Custom-Formulating Spray-Only Stains
From contributor D:
I like the SB2 a lot given its limitations. It only accepts 6 ounces of colorant - pigment or dye or a combination of both per gallon unless I want to risk adhesion issues, which I don't want to do. That's roughly 5% - 6% color strength by volume. Weight is not a useful measurement especially since some colors weigh more than others.
Often, I need a spray only stain that has much stronger color strength than what 6% gives me. I make my own pigmented spray only stain using Huls 824's. I mix no more than 3 ounces of color into 40 ounces of lacquer thinner. That gives me 7.5% color strength. For pigmented spraying that is plenty. Akzo-Nobel gave me a basic formula for making a spray only stain liquid vehicle for use with Huls 824's.
From contributor D:
Here is a spray only stain base that I use. I have to plead a little bit of ignorance on this because the first ingredient is one that I never heard of and my Google search turns up nothing to help me.
Lactose spirits: 40 ounces
From contributor R:
The 844 colorants contain no binder, so to use them in a solvent only stain system could lead to future adhesion problems. If you really must make your own, rather than use the store bought kind, then use lacquer thinner to reduce some vinyl sealer down to about 3% solids and add no more than 5 ounces per gallon of the 844's. If your formula calls for gilsonite substitute a brown/walnut dye instead. 5 ounces per gallon is the maximum pigment load that a low solid stain base like this can safely handle.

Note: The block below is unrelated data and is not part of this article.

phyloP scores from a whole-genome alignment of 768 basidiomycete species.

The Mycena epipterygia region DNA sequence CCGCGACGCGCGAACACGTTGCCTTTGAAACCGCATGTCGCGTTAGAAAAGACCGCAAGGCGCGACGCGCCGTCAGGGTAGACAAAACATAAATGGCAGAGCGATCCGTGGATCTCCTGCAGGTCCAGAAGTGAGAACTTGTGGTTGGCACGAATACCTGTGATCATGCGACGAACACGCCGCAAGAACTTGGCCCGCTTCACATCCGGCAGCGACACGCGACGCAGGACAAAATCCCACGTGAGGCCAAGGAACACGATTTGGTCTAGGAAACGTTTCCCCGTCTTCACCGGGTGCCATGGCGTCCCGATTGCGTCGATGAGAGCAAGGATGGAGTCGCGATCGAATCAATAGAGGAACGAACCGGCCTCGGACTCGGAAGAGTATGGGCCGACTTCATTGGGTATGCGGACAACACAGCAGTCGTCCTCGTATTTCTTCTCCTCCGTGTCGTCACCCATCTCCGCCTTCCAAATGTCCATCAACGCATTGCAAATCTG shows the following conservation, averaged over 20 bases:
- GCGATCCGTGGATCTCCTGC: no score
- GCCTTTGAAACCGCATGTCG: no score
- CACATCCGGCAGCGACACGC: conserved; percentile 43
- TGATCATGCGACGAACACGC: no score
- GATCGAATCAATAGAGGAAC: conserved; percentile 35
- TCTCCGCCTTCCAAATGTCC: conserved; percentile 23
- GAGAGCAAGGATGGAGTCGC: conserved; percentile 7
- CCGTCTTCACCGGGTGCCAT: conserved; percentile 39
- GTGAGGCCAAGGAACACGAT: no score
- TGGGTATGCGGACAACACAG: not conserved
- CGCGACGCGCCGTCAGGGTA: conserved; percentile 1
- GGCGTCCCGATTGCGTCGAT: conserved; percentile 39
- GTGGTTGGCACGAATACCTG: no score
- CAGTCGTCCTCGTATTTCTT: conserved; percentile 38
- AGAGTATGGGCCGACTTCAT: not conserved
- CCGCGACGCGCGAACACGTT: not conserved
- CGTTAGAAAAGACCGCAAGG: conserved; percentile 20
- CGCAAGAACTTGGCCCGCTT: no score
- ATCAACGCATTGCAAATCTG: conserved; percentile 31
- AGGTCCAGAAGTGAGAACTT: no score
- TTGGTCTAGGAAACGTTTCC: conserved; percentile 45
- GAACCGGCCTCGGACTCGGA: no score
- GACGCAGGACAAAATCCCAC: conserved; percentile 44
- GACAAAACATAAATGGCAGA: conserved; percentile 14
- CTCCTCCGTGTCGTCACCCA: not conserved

From contributor C:
Being that many paste colorants today are being made without a binder, this feature allows these colorants to be used in many types of coatings and coloring mediums. The ethylene glycol that is used in some of these paste colorants allows you to mix these colorants into both solvent and water base mediums. You can add a little of your coatings, as it will act as the binder if needed.
From contributor G:
I have made a lot of spray stains using (as bases) ethanol w/resin, VM&P/w resin, lacquer thinner w/lacquer added at 5% for resin and straight xylene. As colorants, I've used NGRs, microlith, dyes, Microton, Artis and 844s.
One formula called for a 5 gal pail of 844 TW added to 40 gal xylene with no resin, which brings me to my points: First, 844 colorants, especially the high SG ones - TW, RO, YO - will settle out of any spray stain base. There are not enough resins to hold them in suspension. You need a pot agitator.
Second, even at that tint percentage (way higher if you calculate weight ratio since TW weighs about 80 lb/5 gal) there were never any adhesion problems. This was on a high production automated finishing line. If there were problems, they'd have been reported. Finally, when calculating the pigment load of a spray stain, only pigments (pastes) are counted. Dyes and Microtons are freebies.
From contributor R:
The guidelines that we have from Campbell for mixing 844 pigments in a 2 1/2% spray only stain base are 5% by weight, Microtons 5% by weight and dye concentrates 5% by weight. For the 10% wiping stain base it is 25% for the 844's, 5% for the Microtons and 10% for the dye concentrates - all by weight. We blend several hundred gallons of custom stains per week using these guidelines.
As Contributor G said the volumetric weight varies by color with RO the highest at 58.23 grams per fluid ounce to PB at 29.08 grams per ounce. Settling of the heavier pigments and floating of the lighter pigments can both be a problem so keep that in mind.